I have certain performance test harnesses that expect to have a lot of free memory. The test harnesses produce a lot of output that facilitate my performance analysis efforts. The output of these harnesses is mostly in the form of text files and pipe-delimited files (to be used by SQL*Loader) and CSV files which I upload to Excel.
Sometimes I execute these performance harnesses for long periods of time in which case I can generate a significant amount of file system content. The problem is that I wind up with little or no free memory.
I Want Free Memory, Not Reclaimable Memory
On Linux (as is the case with every Unix derivation) user memory allocations (e.g., stack/heap growth) can be satisfied by the OS through page reclaims. Page reclaims are simply reuse of memory pages that have clean content such as pages of text files read from the file system. A reclaimable page can be matched to a process request for memory extremely fast, I’ll agree. However, there is still a difference between free memory and reclaimable memory. Whether that difference is no more significant than the output of such tools as free(1) is not the point of this blog entry. In fact, if you want to see the “buffer adjusted” free memory on Linux you can use –o argument to the free(1) command. The problem for me can sometimes be that I don’t want to munge through scripts and programs that expect to start with a lot of free memory and change them to weed out the reclaimable effect.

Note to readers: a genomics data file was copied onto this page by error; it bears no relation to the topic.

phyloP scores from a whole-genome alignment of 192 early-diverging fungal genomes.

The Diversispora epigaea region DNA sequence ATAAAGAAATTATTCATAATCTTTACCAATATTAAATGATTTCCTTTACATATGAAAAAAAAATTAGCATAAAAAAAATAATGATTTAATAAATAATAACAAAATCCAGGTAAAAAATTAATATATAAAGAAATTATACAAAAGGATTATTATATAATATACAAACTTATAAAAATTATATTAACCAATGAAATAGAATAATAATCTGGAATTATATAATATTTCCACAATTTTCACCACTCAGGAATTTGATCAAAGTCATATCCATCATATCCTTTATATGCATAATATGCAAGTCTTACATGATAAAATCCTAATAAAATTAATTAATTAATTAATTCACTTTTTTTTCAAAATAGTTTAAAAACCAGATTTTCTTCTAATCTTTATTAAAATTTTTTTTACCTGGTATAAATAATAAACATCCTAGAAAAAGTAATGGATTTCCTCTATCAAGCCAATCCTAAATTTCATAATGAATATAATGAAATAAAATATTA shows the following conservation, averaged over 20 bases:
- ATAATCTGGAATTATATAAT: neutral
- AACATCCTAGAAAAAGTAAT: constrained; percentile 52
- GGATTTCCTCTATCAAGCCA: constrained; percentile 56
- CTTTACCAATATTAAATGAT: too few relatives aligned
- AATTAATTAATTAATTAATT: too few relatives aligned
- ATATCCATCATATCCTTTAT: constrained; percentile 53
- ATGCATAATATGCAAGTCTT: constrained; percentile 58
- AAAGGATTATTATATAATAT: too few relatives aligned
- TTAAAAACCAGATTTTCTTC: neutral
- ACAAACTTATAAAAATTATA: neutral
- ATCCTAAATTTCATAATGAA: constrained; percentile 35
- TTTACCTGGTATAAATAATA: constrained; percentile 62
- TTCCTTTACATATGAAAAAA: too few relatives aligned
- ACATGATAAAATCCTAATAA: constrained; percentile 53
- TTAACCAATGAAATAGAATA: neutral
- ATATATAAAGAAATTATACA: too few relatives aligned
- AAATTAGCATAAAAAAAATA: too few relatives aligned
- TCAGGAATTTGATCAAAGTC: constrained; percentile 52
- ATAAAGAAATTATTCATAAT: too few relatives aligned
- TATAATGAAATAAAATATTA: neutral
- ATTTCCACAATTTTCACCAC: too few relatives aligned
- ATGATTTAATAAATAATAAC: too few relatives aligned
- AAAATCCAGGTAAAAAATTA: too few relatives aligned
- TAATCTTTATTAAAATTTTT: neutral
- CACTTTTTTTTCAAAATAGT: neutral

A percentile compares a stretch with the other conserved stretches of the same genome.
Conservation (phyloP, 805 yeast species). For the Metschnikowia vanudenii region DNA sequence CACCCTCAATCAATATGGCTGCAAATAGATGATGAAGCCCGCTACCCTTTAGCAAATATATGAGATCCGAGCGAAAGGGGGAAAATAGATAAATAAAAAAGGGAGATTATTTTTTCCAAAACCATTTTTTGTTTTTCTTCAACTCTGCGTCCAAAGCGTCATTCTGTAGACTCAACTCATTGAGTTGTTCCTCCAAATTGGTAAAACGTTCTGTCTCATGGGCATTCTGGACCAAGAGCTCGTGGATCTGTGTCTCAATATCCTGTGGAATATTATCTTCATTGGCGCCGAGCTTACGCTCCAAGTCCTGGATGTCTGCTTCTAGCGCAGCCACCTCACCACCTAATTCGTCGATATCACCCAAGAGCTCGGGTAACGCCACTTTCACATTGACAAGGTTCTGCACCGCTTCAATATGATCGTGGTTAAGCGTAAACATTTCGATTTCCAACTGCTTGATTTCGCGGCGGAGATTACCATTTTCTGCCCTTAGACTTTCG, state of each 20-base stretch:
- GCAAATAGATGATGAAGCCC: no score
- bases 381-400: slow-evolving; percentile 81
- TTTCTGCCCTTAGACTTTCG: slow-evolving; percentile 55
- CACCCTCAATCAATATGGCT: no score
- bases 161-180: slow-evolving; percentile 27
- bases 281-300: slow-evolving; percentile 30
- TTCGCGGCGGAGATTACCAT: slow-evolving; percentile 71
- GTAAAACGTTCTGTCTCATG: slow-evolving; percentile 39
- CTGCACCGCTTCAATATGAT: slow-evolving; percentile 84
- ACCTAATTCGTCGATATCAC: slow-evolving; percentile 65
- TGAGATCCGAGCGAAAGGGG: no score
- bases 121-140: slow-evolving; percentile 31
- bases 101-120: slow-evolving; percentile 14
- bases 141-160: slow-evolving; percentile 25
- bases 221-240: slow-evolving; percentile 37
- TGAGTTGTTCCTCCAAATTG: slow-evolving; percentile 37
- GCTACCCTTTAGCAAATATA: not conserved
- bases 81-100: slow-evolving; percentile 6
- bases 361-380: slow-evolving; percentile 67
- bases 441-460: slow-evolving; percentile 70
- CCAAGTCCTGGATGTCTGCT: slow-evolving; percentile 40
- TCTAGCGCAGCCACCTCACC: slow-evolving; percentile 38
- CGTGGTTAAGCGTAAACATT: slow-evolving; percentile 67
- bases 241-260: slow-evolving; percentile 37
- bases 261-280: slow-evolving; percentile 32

If you want to effectively clean out physical memory of all the cached file system dead wood, and you have proper permissions, you can write values into /proc/sys/vm/drop_caches and get the results you are looking for.
In the following example I have a 72GB physical memory system that is totally idle. There is a single instance of Oracle Database 11g Release 2 booted with an SGA of roughly 22GB. There are no significantly large processes running either. I’m basically sitting on about 50 GB of cached file system “stuff” that I don’t want cached. As the example shows I’ve echoed the numeral 3 into drop_caches and the subsequent execution of free(1) shows the 50 GB of cached file system junk is now wiped out and shown under the “free” column.
# free total used free shared buffers cached Mem: 74027752 73688248 339504 0 528164 62777200 -/+ buffers/cache: 10382884 63644868 Swap: 16779884 954164 15825720 # echo 3 >/proc/sys/vm/drop_caches # # free total used free shared buffers cached Mem: 74027752 22956444 51071308 0 2144 13320800 -/+ buffers/cache: 9633500 64394252 Swap: 16779884 954164 15825720 #
Of course I understand that this is just a shuffle in memory accounting by the kernel, but for certain scripting purposes this might be helpful for someone searching the web someday.